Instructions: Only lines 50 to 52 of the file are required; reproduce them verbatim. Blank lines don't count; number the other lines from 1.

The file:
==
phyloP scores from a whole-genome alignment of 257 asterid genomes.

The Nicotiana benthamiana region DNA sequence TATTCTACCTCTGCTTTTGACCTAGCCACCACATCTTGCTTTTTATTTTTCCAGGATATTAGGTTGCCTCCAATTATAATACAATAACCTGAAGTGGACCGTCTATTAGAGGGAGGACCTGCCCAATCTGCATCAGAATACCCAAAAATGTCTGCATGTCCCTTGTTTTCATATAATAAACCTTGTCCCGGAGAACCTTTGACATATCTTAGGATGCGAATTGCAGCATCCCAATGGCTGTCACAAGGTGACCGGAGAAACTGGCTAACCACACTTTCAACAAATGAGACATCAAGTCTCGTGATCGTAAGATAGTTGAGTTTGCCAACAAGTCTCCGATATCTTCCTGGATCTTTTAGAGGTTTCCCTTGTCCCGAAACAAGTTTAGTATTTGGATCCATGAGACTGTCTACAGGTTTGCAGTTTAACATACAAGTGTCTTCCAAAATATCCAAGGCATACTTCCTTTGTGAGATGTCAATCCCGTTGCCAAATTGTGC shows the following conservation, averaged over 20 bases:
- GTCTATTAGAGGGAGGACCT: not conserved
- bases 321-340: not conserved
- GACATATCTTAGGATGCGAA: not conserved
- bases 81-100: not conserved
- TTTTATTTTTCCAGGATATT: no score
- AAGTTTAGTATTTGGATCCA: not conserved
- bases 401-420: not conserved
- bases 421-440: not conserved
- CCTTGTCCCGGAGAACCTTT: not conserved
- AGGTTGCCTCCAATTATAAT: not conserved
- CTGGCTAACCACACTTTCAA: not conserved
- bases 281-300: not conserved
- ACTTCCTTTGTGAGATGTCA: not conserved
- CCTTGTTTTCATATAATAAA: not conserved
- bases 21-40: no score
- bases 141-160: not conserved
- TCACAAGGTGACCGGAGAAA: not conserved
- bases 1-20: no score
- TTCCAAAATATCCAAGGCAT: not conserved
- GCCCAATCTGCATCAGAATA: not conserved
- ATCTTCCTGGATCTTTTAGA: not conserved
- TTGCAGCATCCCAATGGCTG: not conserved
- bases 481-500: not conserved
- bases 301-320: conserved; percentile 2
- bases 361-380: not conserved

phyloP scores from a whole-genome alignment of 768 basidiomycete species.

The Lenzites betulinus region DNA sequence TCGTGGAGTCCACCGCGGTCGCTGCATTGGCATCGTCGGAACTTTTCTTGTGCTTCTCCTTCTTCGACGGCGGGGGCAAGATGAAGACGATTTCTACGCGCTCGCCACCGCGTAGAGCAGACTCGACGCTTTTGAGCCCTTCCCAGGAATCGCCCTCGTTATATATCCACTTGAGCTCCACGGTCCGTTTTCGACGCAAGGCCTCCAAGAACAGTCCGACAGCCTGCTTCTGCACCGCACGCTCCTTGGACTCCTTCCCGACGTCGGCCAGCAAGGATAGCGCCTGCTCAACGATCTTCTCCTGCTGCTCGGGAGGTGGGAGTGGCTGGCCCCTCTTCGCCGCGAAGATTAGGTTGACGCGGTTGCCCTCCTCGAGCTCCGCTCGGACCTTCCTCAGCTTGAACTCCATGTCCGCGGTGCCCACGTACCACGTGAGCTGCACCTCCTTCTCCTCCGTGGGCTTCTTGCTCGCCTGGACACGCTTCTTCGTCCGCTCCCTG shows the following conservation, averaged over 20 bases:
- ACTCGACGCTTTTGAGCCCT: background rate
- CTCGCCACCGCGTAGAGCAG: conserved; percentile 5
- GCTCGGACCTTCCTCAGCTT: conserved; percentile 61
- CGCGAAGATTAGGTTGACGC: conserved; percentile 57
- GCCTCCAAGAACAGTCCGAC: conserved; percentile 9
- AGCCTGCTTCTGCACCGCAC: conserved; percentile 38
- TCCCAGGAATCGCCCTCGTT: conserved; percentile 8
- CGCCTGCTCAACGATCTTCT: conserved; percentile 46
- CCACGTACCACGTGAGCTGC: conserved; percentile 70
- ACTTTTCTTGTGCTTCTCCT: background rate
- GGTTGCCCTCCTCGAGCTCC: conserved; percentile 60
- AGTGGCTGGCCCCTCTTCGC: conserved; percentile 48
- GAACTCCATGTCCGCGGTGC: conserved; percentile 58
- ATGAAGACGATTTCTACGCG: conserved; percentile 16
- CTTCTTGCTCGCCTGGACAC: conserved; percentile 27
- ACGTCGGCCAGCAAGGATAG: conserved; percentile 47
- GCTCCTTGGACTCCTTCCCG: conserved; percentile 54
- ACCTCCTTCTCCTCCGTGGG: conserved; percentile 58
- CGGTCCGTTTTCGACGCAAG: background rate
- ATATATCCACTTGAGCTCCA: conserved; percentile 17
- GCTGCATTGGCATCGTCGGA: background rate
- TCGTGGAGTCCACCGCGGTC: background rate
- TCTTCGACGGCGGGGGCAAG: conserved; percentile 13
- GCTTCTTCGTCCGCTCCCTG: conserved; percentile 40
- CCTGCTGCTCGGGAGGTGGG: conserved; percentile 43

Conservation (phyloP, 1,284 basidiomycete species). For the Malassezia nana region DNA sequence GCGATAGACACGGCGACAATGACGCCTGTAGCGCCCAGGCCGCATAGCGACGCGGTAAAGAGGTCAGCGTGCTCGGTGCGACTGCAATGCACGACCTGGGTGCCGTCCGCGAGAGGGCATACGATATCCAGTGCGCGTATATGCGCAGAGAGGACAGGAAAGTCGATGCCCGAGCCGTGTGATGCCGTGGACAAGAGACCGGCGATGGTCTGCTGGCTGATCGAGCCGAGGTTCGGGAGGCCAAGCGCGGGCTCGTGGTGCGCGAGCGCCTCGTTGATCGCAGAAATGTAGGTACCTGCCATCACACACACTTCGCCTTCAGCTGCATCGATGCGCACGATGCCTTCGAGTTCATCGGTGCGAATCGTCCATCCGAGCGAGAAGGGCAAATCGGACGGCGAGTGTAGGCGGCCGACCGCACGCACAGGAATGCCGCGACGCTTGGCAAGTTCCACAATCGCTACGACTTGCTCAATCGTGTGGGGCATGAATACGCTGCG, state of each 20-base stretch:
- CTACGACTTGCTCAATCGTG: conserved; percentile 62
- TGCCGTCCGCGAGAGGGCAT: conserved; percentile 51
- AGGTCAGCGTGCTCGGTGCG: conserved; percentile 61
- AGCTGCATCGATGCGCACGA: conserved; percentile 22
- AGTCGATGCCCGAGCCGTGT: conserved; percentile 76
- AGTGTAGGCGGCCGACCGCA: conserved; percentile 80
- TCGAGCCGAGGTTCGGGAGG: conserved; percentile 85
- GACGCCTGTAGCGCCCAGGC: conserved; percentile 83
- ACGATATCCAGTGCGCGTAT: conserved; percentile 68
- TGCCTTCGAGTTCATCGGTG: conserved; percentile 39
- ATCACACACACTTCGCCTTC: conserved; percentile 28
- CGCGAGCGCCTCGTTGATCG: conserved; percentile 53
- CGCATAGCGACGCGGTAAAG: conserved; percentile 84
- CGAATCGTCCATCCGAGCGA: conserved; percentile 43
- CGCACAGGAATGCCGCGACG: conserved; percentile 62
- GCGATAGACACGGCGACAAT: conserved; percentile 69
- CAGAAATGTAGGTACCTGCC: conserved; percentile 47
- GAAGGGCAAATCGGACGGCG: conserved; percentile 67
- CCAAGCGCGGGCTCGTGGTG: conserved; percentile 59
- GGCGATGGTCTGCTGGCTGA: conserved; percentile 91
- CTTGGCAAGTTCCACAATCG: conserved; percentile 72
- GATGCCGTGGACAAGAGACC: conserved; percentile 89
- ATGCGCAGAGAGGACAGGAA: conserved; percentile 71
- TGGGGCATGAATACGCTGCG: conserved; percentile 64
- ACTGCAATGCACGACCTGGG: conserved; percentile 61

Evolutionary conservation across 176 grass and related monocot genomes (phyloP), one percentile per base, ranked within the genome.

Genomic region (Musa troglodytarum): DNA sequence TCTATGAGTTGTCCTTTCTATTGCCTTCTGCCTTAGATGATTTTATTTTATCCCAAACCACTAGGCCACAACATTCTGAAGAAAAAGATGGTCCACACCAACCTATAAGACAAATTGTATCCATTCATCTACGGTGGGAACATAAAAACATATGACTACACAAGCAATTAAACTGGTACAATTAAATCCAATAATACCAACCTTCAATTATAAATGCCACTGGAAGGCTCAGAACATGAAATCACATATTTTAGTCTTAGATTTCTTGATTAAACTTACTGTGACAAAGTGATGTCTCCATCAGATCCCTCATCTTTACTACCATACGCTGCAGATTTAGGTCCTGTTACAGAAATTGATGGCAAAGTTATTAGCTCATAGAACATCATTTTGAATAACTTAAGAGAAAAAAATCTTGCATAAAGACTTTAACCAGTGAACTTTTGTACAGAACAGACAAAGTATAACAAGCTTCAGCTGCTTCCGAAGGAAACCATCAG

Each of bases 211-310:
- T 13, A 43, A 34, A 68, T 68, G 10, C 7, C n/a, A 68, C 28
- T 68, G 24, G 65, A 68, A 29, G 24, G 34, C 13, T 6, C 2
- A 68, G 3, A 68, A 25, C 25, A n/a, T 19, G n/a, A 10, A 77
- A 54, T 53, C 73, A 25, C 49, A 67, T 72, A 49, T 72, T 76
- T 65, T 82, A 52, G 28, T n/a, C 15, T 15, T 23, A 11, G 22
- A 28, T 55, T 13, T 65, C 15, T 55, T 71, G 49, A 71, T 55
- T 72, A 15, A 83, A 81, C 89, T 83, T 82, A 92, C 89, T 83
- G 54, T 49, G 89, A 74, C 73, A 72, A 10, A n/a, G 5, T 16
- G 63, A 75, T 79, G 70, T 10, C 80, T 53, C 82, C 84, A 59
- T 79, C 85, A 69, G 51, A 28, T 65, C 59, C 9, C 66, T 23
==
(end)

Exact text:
- GCTGCATTGGCATCGTCGGA: background rate
- TCGTGGAGTCCACCGCGGTC: background rate
- TCTTCGACGGCGGGGGCAAG: conserved; percentile 13